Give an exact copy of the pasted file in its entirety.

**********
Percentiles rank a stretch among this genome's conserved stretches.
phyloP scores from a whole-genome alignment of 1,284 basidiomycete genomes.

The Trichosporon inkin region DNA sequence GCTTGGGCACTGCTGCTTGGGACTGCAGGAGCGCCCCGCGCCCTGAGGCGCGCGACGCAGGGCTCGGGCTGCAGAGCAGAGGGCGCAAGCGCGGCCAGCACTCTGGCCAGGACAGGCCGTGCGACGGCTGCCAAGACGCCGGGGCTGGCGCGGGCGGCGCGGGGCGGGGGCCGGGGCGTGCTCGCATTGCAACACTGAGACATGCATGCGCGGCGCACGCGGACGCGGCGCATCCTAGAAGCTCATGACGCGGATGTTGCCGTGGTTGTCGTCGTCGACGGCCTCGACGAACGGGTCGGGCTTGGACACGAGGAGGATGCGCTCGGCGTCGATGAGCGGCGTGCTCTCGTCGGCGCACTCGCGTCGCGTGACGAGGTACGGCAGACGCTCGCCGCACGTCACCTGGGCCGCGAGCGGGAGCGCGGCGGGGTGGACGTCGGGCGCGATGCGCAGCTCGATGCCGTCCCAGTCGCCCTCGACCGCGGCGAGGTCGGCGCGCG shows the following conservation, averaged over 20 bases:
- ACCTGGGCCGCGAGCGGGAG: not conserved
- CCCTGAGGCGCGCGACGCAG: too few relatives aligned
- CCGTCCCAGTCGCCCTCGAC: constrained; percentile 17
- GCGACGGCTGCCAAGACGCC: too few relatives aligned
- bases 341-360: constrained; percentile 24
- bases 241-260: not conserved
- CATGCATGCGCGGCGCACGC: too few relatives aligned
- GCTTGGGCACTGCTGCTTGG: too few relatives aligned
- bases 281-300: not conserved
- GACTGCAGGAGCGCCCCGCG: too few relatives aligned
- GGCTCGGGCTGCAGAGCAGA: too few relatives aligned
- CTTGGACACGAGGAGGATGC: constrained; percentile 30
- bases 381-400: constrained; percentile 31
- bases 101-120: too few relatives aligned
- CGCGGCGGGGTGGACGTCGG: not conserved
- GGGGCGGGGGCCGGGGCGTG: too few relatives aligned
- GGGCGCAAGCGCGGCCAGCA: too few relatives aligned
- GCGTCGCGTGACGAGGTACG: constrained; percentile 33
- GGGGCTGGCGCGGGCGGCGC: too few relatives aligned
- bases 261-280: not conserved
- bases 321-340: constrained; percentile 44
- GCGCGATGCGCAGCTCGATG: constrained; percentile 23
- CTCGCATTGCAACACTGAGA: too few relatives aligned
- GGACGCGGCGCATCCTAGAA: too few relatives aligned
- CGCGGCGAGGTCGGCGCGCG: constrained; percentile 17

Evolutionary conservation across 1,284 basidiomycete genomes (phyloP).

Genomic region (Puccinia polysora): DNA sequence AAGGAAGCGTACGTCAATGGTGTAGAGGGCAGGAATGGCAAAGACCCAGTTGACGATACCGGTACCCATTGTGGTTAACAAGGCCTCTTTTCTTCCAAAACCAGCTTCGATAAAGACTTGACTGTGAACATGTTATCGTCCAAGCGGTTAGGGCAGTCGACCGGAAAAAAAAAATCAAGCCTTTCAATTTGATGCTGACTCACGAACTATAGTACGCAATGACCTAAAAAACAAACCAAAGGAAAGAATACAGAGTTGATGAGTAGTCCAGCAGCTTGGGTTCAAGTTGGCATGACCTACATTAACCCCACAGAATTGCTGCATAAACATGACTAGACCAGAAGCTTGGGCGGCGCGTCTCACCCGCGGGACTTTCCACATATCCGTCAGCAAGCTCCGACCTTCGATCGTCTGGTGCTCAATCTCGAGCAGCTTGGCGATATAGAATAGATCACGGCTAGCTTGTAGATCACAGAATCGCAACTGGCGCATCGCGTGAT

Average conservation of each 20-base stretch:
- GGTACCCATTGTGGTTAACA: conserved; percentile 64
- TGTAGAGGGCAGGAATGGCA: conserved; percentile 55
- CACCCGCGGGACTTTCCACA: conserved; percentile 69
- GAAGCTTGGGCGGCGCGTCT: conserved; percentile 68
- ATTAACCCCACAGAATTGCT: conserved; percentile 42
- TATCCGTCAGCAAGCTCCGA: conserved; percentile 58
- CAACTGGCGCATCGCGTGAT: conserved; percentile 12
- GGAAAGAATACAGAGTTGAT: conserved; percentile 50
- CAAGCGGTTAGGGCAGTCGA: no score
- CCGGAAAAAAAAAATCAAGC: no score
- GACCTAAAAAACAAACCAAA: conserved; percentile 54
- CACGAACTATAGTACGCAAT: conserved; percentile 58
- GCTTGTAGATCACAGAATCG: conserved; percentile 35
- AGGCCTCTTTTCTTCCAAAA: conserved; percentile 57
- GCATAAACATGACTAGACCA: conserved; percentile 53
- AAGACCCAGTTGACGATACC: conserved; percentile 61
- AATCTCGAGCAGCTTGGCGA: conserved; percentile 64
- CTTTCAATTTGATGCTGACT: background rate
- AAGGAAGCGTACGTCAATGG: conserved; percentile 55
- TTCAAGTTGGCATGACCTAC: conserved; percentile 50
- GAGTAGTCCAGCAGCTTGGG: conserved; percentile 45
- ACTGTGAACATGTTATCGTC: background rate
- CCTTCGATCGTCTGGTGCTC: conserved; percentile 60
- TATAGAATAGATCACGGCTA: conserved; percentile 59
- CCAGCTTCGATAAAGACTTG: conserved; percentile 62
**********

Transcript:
Percentiles rank a stretch among this genome's conserved stretches.
phyloP scores from a whole-genome alignment of 1,284 basidiomycete genomes.

The Trichosporon inkin region DNA sequence GCTTGGGCACTGCTGCTTGGGACTGCAGGAGCGCCCCGCGCCCTGAGGCGCGCGACGCAGGGCTCGGGCTGCAGAGCAGAGGGCGCAAGCGCGGCCAGCACTCTGGCCAGGACAGGCCGTGCGACGGCTGCCAAGACGCCGGGGCTGGCGCGGGCGGCGCGGGGCGGGGGCCGGGGCGTGCTCGCATTGCAACACTGAGACATGCATGCGCGGCGCACGCGGACGCGGCGCATCCTAGAAGCTCATGACGCGGATGTTGCCGTGGTTGTCGTCGTCGACGGCCTCGACGAACGGGTCGGGCTTGGACACGAGGAGGATGCGCTCGGCGTCGATGAGCGGCGTGCTCTCGTCGGCGCACTCGCGTCGCGTGACGAGGTACGGCAGACGCTCGCCGCACGTCACCTGGGCCGCGAGCGGGAGCGCGGCGGGGTGGACGTCGGGCGCGATGCGCAGCTCGATGCCGTCCCAGTCGCCCTCGACCGCGGCGAGGTCGGCGCGCG shows the following conservation, averaged over 20 bases:
- ACCTGGGCCGCGAGCGGGAG: not conserved
- CCCTGAGGCGCGCGACGCAG: too few relatives aligned
- CCGTCCCAGTCGCCCTCGAC: constrained; percentile 17
- GCGACGGCTGCCAAGACGCC: too few relatives aligned
- bases 341-360: constrained; percentile 24
- bases 241-260: not conserved
- CATGCATGCGCGGCGCACGC: too few relatives aligned
- GCTTGGGCACTGCTGCTTGG: too few relatives aligned
- bases 281-300: not conserved
- GACTGCAGGAGCGCCCCGCG: too few relatives aligned
- GGCTCGGGCTGCAGAGCAGA: too few relatives aligned
- CTTGGACACGAGGAGGATGC: constrained; percentile 30
- bases 381-400: constrained; percentile 31
- bases 101-120: too few relatives aligned
- CGCGGCGGGGTGGACGTCGG: not conserved
- GGGGCGGGGGCCGGGGCGTG: too few relatives aligned
- GGGCGCAAGCGCGGCCAGCA: too few relatives aligned
- GCGTCGCGTGACGAGGTACG: constrained; percentile 33
- GGGGCTGGCGCGGGCGGCGC: too few relatives aligned
- bases 261-280: not conserved
- bases 321-340: constrained; percentile 44
- GCGCGATGCGCAGCTCGATG: constrained; percentile 23
- CTCGCATTGCAACACTGAGA: too few relatives aligned
- GGACGCGGCGCATCCTAGAA: too few relatives aligned
- CGCGGCGAGGTCGGCGCGCG: constrained; percentile 17

Evolutionary conservation across 1,284 basidiomycete genomes (phyloP).

Genomic region (Puccinia polysora): DNA sequence AAGGAAGCGTACGTCAATGGTGTAGAGGGCAGGAATGGCAAAGACCCAGTTGACGATACCGGTACCCATTGTGGTTAACAAGGCCTCTTTTCTTCCAAAACCAGCTTCGATAAAGACTTGACTGTGAACATGTTATCGTCCAAGCGGTTAGGGCAGTCGACCGGAAAAAAAAAATCAAGCCTTTCAATTTGATGCTGACTCACGAACTATAGTACGCAATGACCTAAAAAACAAACCAAAGGAAAGAATACAGAGTTGATGAGTAGTCCAGCAGCTTGGGTTCAAGTTGGCATGACCTACATTAACCCCACAGAATTGCTGCATAAACATGACTAGACCAGAAGCTTGGGCGGCGCGTCTCACCCGCGGGACTTTCCACATATCCGTCAGCAAGCTCCGACCTTCGATCGTCTGGTGCTCAATCTCGAGCAGCTTGGCGATATAGAATAGATCACGGCTAGCTTGTAGATCACAGAATCGCAACTGGCGCATCGCGTGAT

Average conservation of each 20-base stretch:
- GGTACCCATTGTGGTTAACA: conserved; percentile 64
- TGTAGAGGGCAGGAATGGCA: conserved; percentile 55
- CACCCGCGGGACTTTCCACA: conserved; percentile 69
- GAAGCTTGGGCGGCGCGTCT: conserved; percentile 68
- ATTAACCCCACAGAATTGCT: conserved; percentile 42
- TATCCGTCAGCAAGCTCCGA: conserved; percentile 58
- CAACTGGCGCATCGCGTGAT: conserved; percentile 12
- GGAAAGAATACAGAGTTGAT: conserved; percentile 50
- CAAGCGGTTAGGGCAGTCGA: no score
- CCGGAAAAAAAAAATCAAGC: no score
- GACCTAAAAAACAAACCAAA: conserved; percentile 54
- CACGAACTATAGTACGCAAT: conserved; percentile 58
- GCTTGTAGATCACAGAATCG: conserved; percentile 35
- AGGCCTCTTTTCTTCCAAAA: conserved; percentile 57
- GCATAAACATGACTAGACCA: conserved; percentile 53
- AAGACCCAGTTGACGATACC: conserved; percentile 61
- AATCTCGAGCAGCTTGGCGA: conserved; percentile 64
- CTTTCAATTTGATGCTGACT: background rate
- AAGGAAGCGTACGTCAATGG: conserved; percentile 55
- TTCAAGTTGGCATGACCTAC: conserved; percentile 50
- GAGTAGTCCAGCAGCTTGGG: conserved; percentile 45
- ACTGTGAACATGTTATCGTC: background rate
- CCTTCGATCGTCTGGTGCTC: conserved; percentile 60
- TATAGAATAGATCACGGCTA: conserved; percentile 59
- CCAGCTTCGATAAAGACTTG: conserved; percentile 62